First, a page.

A great many blogs do cover the news at least from time to time. Online news often “appears to present a micro-local focus, featuring content of interest to small communities of users defined either by common interests or geographic location or both”. Bloggers are often present to witness and observe news event happening and therefore “have more access to first-hand information”. In this way, citizen journalism plays an equally important role in news reporting side by side traditional news companies. (Axel Bruns, Joanne Jacobs 2006: 14-15). Take for e.g. SOuth Korea’s Ohmynews. This news blog was started up by Oh Yeon Ho and now employs 40 traditional news staff who contributes to 20% of the news content published on the blog. The rest of the news come from citizens who send in stories, pictures, videos of real-life events they observe.


Some rights reserved by 지호 | Ji-Ho | 志浩

Event Logging
In industries where employees work by shift, it is important for employees to know what are the issues and problems that occur in the previous shift. Traditionally organisations such as Disney do this by logging in the problems that occur in a book. Employees of the next shift then consults the book to get an idea of what the problems are, what has been done and what needs to be done. Mike Pusateri, Vice president of engineering, replaced the book with a database and incorporated a new blogging software which allows employees to search, comment, tag and archive entries. This not only added value for the old practice but also ensured that the handover processes were more efficient.(Axel Bruns, Joanne Jacobs 2006 :61).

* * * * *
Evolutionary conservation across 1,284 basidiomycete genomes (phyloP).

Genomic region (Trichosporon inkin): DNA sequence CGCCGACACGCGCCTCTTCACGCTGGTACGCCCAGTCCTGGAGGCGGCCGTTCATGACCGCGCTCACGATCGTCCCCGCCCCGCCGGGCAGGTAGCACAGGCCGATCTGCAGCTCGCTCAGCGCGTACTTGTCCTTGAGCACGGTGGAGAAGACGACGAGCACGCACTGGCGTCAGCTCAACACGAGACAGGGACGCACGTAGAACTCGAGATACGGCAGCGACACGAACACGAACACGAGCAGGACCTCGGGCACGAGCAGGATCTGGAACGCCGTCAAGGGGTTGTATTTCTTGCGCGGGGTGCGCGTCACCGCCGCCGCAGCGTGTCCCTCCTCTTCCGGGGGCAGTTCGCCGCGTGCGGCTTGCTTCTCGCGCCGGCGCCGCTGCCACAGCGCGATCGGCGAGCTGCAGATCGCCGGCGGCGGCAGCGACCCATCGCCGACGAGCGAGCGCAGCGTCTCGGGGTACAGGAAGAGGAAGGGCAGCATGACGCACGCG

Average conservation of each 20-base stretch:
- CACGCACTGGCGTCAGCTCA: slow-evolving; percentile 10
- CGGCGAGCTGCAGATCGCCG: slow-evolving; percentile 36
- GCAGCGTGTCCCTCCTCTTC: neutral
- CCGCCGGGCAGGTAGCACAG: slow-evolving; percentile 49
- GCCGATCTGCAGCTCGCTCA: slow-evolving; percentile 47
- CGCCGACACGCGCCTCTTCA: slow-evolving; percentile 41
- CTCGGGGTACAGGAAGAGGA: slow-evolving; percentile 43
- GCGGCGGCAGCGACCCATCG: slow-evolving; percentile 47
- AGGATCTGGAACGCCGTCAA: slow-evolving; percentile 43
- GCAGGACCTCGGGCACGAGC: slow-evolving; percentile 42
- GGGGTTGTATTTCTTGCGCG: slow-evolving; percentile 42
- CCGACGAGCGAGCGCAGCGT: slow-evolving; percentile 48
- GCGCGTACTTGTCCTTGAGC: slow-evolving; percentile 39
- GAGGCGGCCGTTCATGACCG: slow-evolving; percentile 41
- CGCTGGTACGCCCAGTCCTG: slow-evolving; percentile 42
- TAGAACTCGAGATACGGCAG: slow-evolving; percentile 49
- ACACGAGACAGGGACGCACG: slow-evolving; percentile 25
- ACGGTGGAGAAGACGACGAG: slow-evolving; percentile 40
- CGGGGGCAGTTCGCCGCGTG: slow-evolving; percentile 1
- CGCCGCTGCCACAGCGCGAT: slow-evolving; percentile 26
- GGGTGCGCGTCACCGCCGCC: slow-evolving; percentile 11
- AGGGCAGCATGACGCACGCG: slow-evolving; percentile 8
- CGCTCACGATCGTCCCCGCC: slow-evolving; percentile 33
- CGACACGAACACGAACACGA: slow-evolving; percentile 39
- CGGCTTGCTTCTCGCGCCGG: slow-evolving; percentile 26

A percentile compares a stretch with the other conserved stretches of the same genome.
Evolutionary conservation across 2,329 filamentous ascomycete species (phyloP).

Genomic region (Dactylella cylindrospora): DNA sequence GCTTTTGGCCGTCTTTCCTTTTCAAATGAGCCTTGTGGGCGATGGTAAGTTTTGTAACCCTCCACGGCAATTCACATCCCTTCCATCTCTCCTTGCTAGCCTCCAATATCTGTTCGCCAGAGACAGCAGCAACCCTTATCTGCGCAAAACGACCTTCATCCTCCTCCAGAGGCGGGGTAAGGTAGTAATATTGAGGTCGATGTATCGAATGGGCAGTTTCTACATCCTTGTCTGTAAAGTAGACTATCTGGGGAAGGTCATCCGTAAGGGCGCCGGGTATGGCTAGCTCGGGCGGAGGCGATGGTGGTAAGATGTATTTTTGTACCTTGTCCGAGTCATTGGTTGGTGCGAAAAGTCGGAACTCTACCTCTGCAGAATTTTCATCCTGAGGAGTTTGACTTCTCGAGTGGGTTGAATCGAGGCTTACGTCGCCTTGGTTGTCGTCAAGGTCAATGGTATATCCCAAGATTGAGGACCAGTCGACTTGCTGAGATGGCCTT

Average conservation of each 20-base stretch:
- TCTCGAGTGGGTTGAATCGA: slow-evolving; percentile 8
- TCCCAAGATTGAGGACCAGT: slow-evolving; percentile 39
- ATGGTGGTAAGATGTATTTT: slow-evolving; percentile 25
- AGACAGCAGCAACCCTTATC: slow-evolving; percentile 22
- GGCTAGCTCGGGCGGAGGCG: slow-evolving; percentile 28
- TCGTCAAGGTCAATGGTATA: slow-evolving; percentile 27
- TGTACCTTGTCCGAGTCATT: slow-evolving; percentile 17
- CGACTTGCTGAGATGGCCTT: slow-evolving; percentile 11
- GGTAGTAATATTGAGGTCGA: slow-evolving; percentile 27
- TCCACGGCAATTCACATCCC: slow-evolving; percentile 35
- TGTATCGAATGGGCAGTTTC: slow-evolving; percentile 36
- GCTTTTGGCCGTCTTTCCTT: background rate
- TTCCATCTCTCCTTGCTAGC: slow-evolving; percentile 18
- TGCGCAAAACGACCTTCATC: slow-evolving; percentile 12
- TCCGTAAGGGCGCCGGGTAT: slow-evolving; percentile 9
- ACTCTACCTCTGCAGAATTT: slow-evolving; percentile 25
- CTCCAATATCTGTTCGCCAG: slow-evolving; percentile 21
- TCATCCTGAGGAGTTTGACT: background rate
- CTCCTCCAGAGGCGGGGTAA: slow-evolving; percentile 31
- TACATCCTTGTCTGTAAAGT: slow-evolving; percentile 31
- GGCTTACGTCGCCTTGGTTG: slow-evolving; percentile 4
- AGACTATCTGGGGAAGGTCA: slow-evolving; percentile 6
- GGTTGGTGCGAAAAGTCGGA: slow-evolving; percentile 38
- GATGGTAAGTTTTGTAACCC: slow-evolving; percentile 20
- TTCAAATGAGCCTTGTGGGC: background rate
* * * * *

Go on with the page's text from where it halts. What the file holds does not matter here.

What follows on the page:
Political blogs
Australian political blogs such as Andrew Bolt’s Blog gives citizens a new platform for news setting, facilitates debate in political and public conversation, spiking citizen’s interest and participation in politics. The interactivity of blogs make them more attractive to a public increasingly distrustful of formal authoritative sources of information. It is more attractive to readers than the increasingly ritualized and often hackneyed commentary of old media. Blogs can make contribution to politics and to public debate and activism (Axel Bruns, Joanne Jacobs 2006: 139-140).

Thus with wide ranging, emerging new practices of blogs, it is evident that what started out as traditional uses of blogs- as online dairies and for the management of one’s life structure is significantly changing to be used in different areas such as the examples listed above.

References
Axel Bruns, Joanne Jacob (2006) ‘Uses of Blogs’, Peter Lang Publishing, New York, USA